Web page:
Facebook has more than 1.44 billion users, which makes it a hacker's paradise for posting scams. Even if only 1% of users fall for the scam at first, that's still tens of millions of potential victims. And once they get hooked by the scam, it's more likely some of their friends will as well, followed by those friends' friends and so on.
Tell me if this sounds like a good deal to you: Spend $110 at Kroger, one of the nation's largest grocery chains, and get $100 in free groceries. All you have to do is share that same coupon on your Facebook page. Here's a photo of the coupon. Do you notice anything wrong with it?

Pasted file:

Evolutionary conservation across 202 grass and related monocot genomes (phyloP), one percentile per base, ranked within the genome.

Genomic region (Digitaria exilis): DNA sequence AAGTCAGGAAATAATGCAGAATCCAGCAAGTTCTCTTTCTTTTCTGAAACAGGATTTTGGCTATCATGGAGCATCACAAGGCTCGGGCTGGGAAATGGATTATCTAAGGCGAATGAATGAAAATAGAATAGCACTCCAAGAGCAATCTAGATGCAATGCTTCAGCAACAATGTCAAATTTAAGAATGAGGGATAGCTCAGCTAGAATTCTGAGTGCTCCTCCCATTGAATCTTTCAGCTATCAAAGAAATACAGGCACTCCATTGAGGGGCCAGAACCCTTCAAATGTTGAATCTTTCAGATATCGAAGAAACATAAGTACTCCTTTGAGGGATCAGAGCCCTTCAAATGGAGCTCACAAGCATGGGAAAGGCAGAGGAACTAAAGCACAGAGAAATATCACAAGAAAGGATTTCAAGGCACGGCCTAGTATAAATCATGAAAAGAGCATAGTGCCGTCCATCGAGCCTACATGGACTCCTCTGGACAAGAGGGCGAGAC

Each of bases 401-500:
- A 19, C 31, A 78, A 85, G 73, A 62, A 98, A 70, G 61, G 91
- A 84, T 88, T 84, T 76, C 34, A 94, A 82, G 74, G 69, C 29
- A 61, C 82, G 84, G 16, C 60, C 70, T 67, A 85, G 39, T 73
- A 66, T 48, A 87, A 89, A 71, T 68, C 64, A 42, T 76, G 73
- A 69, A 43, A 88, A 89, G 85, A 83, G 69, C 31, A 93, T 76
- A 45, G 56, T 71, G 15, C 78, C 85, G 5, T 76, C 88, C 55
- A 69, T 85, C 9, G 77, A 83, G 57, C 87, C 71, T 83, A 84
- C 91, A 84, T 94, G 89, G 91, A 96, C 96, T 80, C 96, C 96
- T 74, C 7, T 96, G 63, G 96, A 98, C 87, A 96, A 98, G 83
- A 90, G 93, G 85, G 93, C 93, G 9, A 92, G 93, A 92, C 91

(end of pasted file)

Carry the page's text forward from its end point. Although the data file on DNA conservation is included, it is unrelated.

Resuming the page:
Sure, this looks like a real Kroger Coupon. It displays the company logo, there aren't many obvious typos (but there are a few) or other telltale signs of a scam. However, I noticed right away the absence of a barcode. These days every coupon features a barcode to be scanned at checkout that automatically credits the coupon's value to your total.